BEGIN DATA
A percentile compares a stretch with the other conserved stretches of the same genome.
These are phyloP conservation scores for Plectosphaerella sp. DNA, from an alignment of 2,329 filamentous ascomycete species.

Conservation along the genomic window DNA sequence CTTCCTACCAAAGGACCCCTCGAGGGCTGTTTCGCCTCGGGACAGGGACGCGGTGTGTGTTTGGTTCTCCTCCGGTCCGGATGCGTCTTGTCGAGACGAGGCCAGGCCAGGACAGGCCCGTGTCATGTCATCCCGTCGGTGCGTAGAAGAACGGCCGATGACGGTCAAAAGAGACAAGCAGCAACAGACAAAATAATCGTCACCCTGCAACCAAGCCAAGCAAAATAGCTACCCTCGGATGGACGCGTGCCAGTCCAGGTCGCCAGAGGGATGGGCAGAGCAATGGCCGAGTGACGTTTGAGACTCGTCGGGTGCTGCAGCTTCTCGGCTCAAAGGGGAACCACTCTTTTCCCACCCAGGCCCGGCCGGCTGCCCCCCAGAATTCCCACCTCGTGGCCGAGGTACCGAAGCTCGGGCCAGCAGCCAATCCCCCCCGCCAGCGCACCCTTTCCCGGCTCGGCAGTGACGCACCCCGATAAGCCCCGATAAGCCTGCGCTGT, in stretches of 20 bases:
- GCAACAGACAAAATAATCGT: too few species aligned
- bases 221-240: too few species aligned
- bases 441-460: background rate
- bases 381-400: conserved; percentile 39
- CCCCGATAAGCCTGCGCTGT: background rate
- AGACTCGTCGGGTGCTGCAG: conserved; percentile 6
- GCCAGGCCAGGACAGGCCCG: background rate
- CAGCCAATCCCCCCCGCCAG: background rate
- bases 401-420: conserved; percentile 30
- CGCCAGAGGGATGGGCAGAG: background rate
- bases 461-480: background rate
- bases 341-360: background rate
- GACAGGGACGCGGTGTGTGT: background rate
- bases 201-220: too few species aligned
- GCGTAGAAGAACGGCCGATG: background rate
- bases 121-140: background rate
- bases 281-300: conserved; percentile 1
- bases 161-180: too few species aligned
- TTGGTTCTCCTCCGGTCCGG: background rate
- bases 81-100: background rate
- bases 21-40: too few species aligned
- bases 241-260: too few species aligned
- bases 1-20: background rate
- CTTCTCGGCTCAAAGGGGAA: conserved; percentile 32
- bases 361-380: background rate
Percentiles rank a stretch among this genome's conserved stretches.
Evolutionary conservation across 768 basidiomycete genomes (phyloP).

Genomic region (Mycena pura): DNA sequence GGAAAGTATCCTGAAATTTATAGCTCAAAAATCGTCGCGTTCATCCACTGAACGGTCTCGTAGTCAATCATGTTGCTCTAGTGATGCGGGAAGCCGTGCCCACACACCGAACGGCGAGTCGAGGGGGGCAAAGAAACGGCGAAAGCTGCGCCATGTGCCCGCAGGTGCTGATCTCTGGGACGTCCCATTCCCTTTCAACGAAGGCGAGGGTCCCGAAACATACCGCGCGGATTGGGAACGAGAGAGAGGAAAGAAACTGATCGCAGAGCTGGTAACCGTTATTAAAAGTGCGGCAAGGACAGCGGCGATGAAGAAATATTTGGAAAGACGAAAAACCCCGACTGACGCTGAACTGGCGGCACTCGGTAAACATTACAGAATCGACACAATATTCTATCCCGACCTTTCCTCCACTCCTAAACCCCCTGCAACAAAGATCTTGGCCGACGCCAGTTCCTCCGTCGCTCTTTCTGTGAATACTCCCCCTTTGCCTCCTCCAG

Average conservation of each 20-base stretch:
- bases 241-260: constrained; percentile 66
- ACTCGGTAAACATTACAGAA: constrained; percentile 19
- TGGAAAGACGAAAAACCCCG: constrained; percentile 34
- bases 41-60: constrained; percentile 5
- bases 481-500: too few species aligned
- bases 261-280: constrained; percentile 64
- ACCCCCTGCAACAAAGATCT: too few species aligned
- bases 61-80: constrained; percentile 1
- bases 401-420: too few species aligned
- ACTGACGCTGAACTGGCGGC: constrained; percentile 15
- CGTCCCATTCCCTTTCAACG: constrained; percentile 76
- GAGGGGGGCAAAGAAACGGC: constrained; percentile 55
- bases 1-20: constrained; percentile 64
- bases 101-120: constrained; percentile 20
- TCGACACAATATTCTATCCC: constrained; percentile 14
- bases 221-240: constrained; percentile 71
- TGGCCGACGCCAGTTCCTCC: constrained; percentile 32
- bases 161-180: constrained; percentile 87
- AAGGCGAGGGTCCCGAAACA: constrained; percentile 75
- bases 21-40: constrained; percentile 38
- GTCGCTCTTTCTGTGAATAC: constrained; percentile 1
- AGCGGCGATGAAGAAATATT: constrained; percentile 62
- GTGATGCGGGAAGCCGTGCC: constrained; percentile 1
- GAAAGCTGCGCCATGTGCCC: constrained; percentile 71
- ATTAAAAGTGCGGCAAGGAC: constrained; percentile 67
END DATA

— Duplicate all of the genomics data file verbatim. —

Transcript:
A percentile compares a stretch with the other conserved stretches of the same genome.
These are phyloP conservation scores for Plectosphaerella sp. DNA, from an alignment of 2,329 filamentous ascomycete species.

Conservation along the genomic window DNA sequence CTTCCTACCAAAGGACCCCTCGAGGGCTGTTTCGCCTCGGGACAGGGACGCGGTGTGTGTTTGGTTCTCCTCCGGTCCGGATGCGTCTTGTCGAGACGAGGCCAGGCCAGGACAGGCCCGTGTCATGTCATCCCGTCGGTGCGTAGAAGAACGGCCGATGACGGTCAAAAGAGACAAGCAGCAACAGACAAAATAATCGTCACCCTGCAACCAAGCCAAGCAAAATAGCTACCCTCGGATGGACGCGTGCCAGTCCAGGTCGCCAGAGGGATGGGCAGAGCAATGGCCGAGTGACGTTTGAGACTCGTCGGGTGCTGCAGCTTCTCGGCTCAAAGGGGAACCACTCTTTTCCCACCCAGGCCCGGCCGGCTGCCCCCCAGAATTCCCACCTCGTGGCCGAGGTACCGAAGCTCGGGCCAGCAGCCAATCCCCCCCGCCAGCGCACCCTTTCCCGGCTCGGCAGTGACGCACCCCGATAAGCCCCGATAAGCCTGCGCTGT, in stretches of 20 bases:
- GCAACAGACAAAATAATCGT: too few species aligned
- bases 221-240: too few species aligned
- bases 441-460: background rate
- bases 381-400: conserved; percentile 39
- CCCCGATAAGCCTGCGCTGT: background rate
- AGACTCGTCGGGTGCTGCAG: conserved; percentile 6
- GCCAGGCCAGGACAGGCCCG: background rate
- CAGCCAATCCCCCCCGCCAG: background rate
- bases 401-420: conserved; percentile 30
- CGCCAGAGGGATGGGCAGAG: background rate
- bases 461-480: background rate
- bases 341-360: background rate
- GACAGGGACGCGGTGTGTGT: background rate
- bases 201-220: too few species aligned
- GCGTAGAAGAACGGCCGATG: background rate
- bases 121-140: background rate
- bases 281-300: conserved; percentile 1
- bases 161-180: too few species aligned
- TTGGTTCTCCTCCGGTCCGG: background rate
- bases 81-100: background rate
- bases 21-40: too few species aligned
- bases 241-260: too few species aligned
- bases 1-20: background rate
- CTTCTCGGCTCAAAGGGGAA: conserved; percentile 32
- bases 361-380: background rate
Percentiles rank a stretch among this genome's conserved stretches.
Evolutionary conservation across 768 basidiomycete genomes (phyloP).

Genomic region (Mycena pura): DNA sequence GGAAAGTATCCTGAAATTTATAGCTCAAAAATCGTCGCGTTCATCCACTGAACGGTCTCGTAGTCAATCATGTTGCTCTAGTGATGCGGGAAGCCGTGCCCACACACCGAACGGCGAGTCGAGGGGGGCAAAGAAACGGCGAAAGCTGCGCCATGTGCCCGCAGGTGCTGATCTCTGGGACGTCCCATTCCCTTTCAACGAAGGCGAGGGTCCCGAAACATACCGCGCGGATTGGGAACGAGAGAGAGGAAAGAAACTGATCGCAGAGCTGGTAACCGTTATTAAAAGTGCGGCAAGGACAGCGGCGATGAAGAAATATTTGGAAAGACGAAAAACCCCGACTGACGCTGAACTGGCGGCACTCGGTAAACATTACAGAATCGACACAATATTCTATCCCGACCTTTCCTCCACTCCTAAACCCCCTGCAACAAAGATCTTGGCCGACGCCAGTTCCTCCGTCGCTCTTTCTGTGAATACTCCCCCTTTGCCTCCTCCAG

Average conservation of each 20-base stretch:
- bases 241-260: constrained; percentile 66
- ACTCGGTAAACATTACAGAA: constrained; percentile 19
- TGGAAAGACGAAAAACCCCG: constrained; percentile 34
- bases 41-60: constrained; percentile 5
- bases 481-500: too few species aligned
- bases 261-280: constrained; percentile 64
- ACCCCCTGCAACAAAGATCT: too few species aligned
- bases 61-80: constrained; percentile 1
- bases 401-420: too few species aligned
- ACTGACGCTGAACTGGCGGC: constrained; percentile 15
- CGTCCCATTCCCTTTCAACG: constrained; percentile 76
- GAGGGGGGCAAAGAAACGGC: constrained; percentile 55
- bases 1-20: constrained; percentile 64
- bases 101-120: constrained; percentile 20
- TCGACACAATATTCTATCCC: constrained; percentile 14
- bases 221-240: constrained; percentile 71
- TGGCCGACGCCAGTTCCTCC: constrained; percentile 32
- bases 161-180: constrained; percentile 87
- AAGGCGAGGGTCCCGAAACA: constrained; percentile 75
- bases 21-40: constrained; percentile 38
- GTCGCTCTTTCTGTGAATAC: constrained; percentile 1
- AGCGGCGATGAAGAAATATT: constrained; percentile 62
- GTGATGCGGGAAGCCGTGCC: constrained; percentile 1
- GAAAGCTGCGCCATGTGCCC: constrained; percentile 71
- ATTAAAAGTGCGGCAAGGAC: constrained; percentile 67